The start of 2020 is the time to look back and see global health news for 2019. From new drug recommendations and global vaccination efforts to ongoing diseases and funding to eliminate them, health agencies and national governments are working tirelessly to keep everything in place. They are making sure the general public, especially those in affected countries, get the right information and the best resources to address these health issues. They are gathering enough funding to implement different health programs for treatment and prevention. Finally, they are continually conducting research to find new treatments to make the world a healthier place.
Global Health News Updates for 2019
- Tafenoquine use for malaria is under new guidance: According to the World Health Organization (WHO), there were about 219 million malaria cases around the world in 2017. People can use Arakoda (tafenoquine 300 mg) and Krintafel (tafenoquine 150 mg) to treat malaria. The government of Kenya joined Ghana and Malawi to test the malaria vaccine for children. Results of clinical trials show that vaccinated children do not contract malaria as often as unvaccinated children.
- Poliovirus outbreaks increase sharply: Poliovirus (cVDVP) outbreaks have increased worldwide. Twenty-nine outbreaks occurred in 15 countries within a one-and-a-half-year period (2018-2019). The 29 outbreaks also tripled the number of outbreaks in the year prior (2017-2018) among six different countries. The Center for Disease Control (CDC) has send staff to the affected areas to provide treatment and prevention efforts.
- Measles numbers increased: Measles cases have increased tremendously in the last three years. In 2018, there were approximately 10 million measles cases with 140,000 deaths. The number of deaths has increased from 90,000 in 2016. People are not receiving immunizations due to different vaccination beliefs and the availability of vaccines. UNICEF is trying to address the issue; however, Xavier Crespin, UNICEF’s chief of health in the Democratic Republic of Congo, said it has been difficult.
- Global vaccination coverage has stayed the same since 2010: The global vaccination rate has stayed between 85 percent to 86 percent for the past eight years. This is due to the low availability of vaccines reaching areas of countries that are experiencing high poverty and warfare. False vaccination beliefs are also a factor in holding back coverage. The Global Vaccine Action Plan (GVAP) is working to address the issue by setting up vaccination stations in these countries as well as solving any vaccination challenges that stand in the way of vaccinating people.
- New Respiratory Syndrome from Wuhan, China: Chinese health authorities have confirmed a case of new coronavirus in January 2020. The number of deaths has reached 80 with more cases expected. The virus has spread to Malaysia, Vietnam, Hong Kong, Korea and the United States, and the situation is on its way to becoming a global epidemic. WHO is closely monitoring the situation and issuing health advisories to affected countries.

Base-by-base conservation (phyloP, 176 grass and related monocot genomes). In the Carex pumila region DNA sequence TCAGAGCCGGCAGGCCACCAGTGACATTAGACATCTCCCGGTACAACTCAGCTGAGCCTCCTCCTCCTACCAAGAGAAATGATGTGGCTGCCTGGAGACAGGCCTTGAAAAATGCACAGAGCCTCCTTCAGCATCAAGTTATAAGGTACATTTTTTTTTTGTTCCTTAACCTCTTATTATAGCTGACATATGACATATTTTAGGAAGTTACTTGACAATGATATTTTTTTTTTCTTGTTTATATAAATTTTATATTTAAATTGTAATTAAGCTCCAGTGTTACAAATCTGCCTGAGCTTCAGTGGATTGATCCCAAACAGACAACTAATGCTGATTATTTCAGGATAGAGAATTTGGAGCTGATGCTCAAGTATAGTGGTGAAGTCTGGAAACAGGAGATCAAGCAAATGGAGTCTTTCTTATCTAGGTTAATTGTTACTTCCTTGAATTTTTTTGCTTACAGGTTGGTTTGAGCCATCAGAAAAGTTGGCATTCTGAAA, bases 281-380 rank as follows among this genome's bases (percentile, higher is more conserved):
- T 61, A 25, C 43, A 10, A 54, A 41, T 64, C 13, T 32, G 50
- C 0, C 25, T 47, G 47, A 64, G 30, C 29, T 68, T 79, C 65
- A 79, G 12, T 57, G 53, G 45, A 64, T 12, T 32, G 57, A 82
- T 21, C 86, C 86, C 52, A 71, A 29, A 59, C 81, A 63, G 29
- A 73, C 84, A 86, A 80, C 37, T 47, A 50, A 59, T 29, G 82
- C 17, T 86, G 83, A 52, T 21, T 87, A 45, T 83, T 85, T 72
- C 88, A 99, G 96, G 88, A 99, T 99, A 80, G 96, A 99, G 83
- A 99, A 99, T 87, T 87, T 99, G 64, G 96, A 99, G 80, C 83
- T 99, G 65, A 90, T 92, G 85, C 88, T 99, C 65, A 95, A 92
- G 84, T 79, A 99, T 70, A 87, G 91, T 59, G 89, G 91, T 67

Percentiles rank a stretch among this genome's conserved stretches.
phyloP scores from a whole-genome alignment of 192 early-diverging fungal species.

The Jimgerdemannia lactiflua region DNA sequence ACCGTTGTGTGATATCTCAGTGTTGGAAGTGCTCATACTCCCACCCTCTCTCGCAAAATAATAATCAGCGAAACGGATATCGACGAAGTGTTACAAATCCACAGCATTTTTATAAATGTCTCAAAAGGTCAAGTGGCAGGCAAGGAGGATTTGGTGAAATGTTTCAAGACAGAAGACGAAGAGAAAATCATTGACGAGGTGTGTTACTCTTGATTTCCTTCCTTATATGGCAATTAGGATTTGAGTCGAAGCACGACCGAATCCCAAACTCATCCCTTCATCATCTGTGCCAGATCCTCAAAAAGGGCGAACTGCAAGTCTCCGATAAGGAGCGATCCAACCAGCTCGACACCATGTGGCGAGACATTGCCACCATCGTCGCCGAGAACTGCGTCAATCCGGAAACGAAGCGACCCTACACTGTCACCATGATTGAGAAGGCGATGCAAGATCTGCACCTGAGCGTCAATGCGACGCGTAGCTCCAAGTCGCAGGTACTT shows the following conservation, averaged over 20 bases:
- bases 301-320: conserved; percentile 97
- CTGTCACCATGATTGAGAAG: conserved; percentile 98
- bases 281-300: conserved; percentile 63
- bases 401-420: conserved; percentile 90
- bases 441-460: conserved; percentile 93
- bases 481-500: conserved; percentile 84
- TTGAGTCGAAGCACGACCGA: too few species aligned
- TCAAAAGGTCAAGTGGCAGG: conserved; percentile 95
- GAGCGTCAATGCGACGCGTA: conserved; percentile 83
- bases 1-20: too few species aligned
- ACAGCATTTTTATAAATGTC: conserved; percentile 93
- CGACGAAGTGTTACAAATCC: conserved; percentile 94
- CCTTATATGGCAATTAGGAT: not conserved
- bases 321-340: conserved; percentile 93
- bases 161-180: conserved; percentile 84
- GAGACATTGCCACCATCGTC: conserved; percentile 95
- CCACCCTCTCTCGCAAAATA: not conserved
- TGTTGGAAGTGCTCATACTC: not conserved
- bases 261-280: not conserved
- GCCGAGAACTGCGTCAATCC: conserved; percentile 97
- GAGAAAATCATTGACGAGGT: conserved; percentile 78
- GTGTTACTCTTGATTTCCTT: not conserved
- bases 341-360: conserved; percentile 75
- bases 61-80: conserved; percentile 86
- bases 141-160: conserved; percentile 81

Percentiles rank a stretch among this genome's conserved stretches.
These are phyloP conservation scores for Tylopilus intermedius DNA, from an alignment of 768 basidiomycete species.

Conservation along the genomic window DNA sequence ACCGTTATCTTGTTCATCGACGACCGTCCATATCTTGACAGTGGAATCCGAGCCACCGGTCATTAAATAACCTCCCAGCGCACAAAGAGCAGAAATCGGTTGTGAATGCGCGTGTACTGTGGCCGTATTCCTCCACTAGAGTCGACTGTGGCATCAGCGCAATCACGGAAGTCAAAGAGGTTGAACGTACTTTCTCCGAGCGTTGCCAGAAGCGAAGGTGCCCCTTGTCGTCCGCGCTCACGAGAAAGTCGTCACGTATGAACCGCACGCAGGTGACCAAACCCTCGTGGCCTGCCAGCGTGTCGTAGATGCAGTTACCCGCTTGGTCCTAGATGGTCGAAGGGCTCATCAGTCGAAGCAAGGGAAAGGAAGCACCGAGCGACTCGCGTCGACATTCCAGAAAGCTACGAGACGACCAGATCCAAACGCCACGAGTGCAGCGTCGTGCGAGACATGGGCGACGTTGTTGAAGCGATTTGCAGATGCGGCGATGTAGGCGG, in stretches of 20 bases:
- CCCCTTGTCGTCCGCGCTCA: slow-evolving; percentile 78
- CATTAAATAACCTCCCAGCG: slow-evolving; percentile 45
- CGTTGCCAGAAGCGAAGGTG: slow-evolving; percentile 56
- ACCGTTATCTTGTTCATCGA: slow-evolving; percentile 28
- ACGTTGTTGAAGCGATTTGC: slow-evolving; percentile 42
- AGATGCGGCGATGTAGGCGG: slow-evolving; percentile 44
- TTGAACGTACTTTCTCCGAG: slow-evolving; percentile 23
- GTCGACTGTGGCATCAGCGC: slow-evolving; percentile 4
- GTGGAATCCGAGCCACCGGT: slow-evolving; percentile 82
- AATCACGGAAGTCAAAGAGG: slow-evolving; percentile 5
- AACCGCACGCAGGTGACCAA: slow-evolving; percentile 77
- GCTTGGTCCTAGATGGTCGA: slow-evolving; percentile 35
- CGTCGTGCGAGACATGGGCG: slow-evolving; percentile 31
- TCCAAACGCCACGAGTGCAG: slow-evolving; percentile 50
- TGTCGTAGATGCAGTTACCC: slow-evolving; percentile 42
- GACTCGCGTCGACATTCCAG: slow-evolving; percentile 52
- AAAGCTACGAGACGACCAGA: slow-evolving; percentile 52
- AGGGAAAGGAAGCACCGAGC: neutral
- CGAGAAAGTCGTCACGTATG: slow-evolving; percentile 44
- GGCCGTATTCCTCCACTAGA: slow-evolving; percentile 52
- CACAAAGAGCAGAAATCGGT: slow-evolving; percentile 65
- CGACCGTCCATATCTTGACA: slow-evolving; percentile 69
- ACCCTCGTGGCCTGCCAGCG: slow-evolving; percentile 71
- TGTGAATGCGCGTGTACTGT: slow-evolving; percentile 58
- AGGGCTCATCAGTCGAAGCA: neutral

- Preparing for Ebola in South Sudan: South Sudan is preparing for Ebola as its neighbor, the Democratic Republic of the Congo, had an outbreak. Warfare has devastated the country’s health system; health experts are suggesting ways to prevent and treat diseases. The country’s health governance deployed fully-immunized health workers to support prevention efforts with 32 outposts for screening and care along the border.
- Antiretroviral treatment (ART) reduces HIV mortality in Kenya: The use of antiretrovirals to treat HIV has reduced HIV-related death rates in Kenya as one researcher at the CDC Zielinski-Gutierrez confirmed. The CDC is leading the AIDS-control effort as part of the U.S. President’s Emergency Plan for AIDS Relief (PEPFAR) all over the world including Kenya (PEPFAR Kenya).
- Shigella developed resistance to azithromycin and ciprofloxacin: In a research study, the virus that causes Shigella in men who have sex with men (MSM) has developed resistance to azithromycin, trimethoprim-sulfamethoxazole and ciprofloxacin. WHO put preventative measures in place like the Water and Sanitation Decade Development Project to promote water sanitation and hand-washing education.
- Tuberculosis (TB) is low in the U.S. but not globally: Residents who were born outside of the U.S. are much more likely to contract tuberculosis and carry latent TB infection. The CDC stated that 69.5 percent of newly diagnosed TB cases are of those who were born outside of the U.S. compared to 29.5 percent of those who were born in the U.S. Furthermore, countries other than the U.S. have higher TB death rates. The United Nations and WHO are targeting to end TB in 2030 and 2050 respectively.
- Donors pledge to donate $2.6 billion to end polio: Donors pledged to donate $2.6 billion at the Polio Conference in Abu Dhabi to help put an end to world polio. Donations come from the Gates Foundation, the U.K., the U.S., Pakistan and Rotary International. WHO will use the funding to vaccinate 450 million children each year.
Global health challenges are ongoing; however, many are working to address these challenges. Global health efforts will not go unnoticed as the world will become a healthier, happier and safer place for all. Finally, global health news updates are an excellent way to communicate all global health trends, challenges and ongoing projects.
– Hung Minh Le